AMD unveils hardware-virtualised GPU product line

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AMD gave its hardware virtualised Multiuser GPU (MxGPU) technology a first public airing in September 2015 and has now unveiled its first products: the AMD FirePro S7150 and AMD FirePro S7150 x 2.

For design and engineering, these server-grade GPUs are designed to accelerate 3D CAD in Virtual Desktop Infrastructure (VDI) environments, much like Nvidia does with Nvidia GRID.
The AMD FirePro S7150 series GPUs will be used inside datacentres in rack workstations and servers where they can be ‘virtualised’, allowing multiple CAD users to share GPU resources.

AMD’s big pitch for its MxGPU technology is that it has been developed over a number of years specifically for use in virtualized environments.

Rather than repurposing an existing GPU and adding a software layer to accommodate virtualisation requirements, AMD says its MxGPU technology features an entirely new class of GPU architecture with virtualisation capabilities built into the silicon.

AMD says the key benefits of its MxGPU technology are ‘consistent performance’, ‘enhanced security’ across virtual machines (as one VM can’t access another VM’s data), ease of implementation and cost.

In addition, as each VM’s guest OS sees the virtual GPUs as native graphics devices, they can use AMD’s native FirePro graphics driver – the same driver used in the company’s workstation FirePro GPUs.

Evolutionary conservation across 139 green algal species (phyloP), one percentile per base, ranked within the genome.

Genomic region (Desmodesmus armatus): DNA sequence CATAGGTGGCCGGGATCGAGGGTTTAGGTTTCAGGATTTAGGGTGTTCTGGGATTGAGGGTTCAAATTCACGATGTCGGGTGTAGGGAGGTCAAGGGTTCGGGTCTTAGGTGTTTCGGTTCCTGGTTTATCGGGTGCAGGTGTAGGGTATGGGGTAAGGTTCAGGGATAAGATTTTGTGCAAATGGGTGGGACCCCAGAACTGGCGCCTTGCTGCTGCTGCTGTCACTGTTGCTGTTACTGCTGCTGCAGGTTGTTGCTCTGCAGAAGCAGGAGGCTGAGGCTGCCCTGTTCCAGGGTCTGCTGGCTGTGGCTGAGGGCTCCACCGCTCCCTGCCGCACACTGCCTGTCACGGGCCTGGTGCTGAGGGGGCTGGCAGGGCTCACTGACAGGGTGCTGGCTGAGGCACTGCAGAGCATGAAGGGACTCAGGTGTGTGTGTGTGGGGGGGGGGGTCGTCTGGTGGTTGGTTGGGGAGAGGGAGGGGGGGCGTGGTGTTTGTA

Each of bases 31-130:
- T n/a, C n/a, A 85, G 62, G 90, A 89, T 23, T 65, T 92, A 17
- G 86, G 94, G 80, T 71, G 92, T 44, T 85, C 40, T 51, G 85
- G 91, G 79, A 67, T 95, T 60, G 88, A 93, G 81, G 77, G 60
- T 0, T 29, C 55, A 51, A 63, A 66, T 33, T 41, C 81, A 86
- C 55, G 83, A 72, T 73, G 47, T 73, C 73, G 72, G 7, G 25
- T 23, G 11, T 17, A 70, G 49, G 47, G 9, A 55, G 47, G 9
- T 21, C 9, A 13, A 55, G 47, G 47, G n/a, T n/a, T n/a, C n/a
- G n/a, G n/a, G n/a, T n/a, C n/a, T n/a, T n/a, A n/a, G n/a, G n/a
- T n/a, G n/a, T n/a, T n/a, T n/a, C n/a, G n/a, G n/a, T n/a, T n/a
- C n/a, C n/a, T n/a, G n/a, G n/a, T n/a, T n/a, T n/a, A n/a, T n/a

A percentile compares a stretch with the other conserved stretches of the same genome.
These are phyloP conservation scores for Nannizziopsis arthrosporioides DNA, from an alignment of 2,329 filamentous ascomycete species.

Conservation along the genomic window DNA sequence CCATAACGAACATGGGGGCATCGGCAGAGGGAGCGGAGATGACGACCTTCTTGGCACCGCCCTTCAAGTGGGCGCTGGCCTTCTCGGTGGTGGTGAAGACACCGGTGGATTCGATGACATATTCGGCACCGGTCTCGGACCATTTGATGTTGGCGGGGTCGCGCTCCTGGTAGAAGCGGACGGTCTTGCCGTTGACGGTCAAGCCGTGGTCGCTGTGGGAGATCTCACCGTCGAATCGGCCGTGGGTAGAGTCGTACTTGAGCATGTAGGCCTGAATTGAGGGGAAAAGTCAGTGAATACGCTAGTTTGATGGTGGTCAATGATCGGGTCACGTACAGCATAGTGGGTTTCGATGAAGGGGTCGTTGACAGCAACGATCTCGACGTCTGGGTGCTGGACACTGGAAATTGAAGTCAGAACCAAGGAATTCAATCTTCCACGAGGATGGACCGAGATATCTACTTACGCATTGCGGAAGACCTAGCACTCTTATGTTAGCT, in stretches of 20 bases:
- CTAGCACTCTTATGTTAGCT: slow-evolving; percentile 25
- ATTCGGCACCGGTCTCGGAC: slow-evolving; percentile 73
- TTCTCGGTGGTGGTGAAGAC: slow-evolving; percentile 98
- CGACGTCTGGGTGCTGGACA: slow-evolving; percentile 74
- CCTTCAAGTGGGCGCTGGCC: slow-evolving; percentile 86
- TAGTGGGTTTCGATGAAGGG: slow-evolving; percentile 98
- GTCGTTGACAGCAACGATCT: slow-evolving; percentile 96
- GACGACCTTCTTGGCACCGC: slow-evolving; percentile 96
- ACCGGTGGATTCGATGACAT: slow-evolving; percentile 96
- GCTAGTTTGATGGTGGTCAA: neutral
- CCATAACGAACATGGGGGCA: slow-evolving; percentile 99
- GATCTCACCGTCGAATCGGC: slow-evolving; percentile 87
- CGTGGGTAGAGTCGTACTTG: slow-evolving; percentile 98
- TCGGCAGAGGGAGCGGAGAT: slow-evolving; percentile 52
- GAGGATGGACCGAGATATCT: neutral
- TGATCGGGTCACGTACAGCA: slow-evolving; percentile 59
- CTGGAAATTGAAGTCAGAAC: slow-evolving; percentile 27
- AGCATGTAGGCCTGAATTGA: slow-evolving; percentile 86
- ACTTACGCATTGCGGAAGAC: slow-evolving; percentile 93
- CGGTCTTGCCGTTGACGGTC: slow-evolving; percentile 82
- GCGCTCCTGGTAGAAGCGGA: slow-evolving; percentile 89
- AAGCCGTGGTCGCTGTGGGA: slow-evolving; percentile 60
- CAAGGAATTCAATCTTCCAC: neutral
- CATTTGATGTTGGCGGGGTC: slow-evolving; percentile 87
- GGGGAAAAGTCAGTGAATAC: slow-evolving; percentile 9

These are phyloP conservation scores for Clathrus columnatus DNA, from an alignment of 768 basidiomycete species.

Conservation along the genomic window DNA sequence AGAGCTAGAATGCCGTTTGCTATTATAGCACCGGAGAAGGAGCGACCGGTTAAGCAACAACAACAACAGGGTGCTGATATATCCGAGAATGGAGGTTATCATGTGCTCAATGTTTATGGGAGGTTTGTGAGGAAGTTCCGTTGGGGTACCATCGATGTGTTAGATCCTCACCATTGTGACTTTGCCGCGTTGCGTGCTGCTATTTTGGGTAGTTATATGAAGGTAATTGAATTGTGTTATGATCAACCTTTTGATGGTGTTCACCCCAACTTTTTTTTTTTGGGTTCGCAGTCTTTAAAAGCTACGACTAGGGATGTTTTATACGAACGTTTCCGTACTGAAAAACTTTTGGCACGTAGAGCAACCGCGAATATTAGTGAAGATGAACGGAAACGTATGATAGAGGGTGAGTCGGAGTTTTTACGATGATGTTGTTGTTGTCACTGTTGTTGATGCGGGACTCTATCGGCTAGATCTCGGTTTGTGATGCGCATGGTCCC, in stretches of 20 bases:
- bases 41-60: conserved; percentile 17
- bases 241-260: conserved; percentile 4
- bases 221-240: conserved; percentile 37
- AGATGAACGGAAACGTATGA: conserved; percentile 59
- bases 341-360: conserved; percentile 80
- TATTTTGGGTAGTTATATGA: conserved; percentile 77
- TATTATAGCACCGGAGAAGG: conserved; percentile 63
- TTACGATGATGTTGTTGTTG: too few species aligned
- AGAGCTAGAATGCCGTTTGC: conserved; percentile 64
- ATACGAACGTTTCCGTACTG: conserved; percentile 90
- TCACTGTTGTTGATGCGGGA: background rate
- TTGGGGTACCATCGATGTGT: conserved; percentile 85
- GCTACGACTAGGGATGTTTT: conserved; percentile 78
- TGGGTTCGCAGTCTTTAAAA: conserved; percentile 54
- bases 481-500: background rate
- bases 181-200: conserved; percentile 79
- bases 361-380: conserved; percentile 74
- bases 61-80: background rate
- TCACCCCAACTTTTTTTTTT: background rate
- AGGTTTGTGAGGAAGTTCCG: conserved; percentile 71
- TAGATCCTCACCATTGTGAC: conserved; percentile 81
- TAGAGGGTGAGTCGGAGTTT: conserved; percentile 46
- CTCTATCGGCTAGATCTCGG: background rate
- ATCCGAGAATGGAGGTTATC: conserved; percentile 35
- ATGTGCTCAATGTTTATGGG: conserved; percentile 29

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This means the GPU can be used for graphics (OpenGL and Direct X) and compute (OpenGL) and, importantly, it should also make CAD software certification straightforward, an AMD spokesperson told DEVELOP3D.

PTC has confirmed that Creo is currently being certified but we expect AMD is also working with other CAD software developers, including DS (SolidWorks) and Siemens (NX).

AMD says its virtual GPUs are designed to work in GPU passthrough mode and there are no per user licensing fees, which means ‘outstanding performance per dollar’.

AMD’s MxGPU technology is compliant with the well-established virtualisation standard, SR-IOV (Single Root I/O Virtualization). Already used for network controllers and storage devices, it allows VMs to share a single PCIe hardware interface.

AMD states that, as long as the hypervisor (the software that creates and runs the VMs) supports the SR-IOV standard, there are no additional requirements from the hypervisor to manage virtualisation on the GPU.

At launch, AMD says its first Multiuser GPUs will support the VMware product stack, but additional hypervisor support is planned for the product later.

The single height AMD FirePro S7150 GPU features 8GB of GDDR5 memory while the double height AMD FirePro S7150 x2 card features 16GB of GDDR5 memory (8GB per GPU).

The two cards can support up to 16 and 32 simultaneous users respectively, but for 3D CAD these numbers are likely to be between 2-6 and 4-12.

Both cards are expected to be available from server technology providers in the first half of 2016.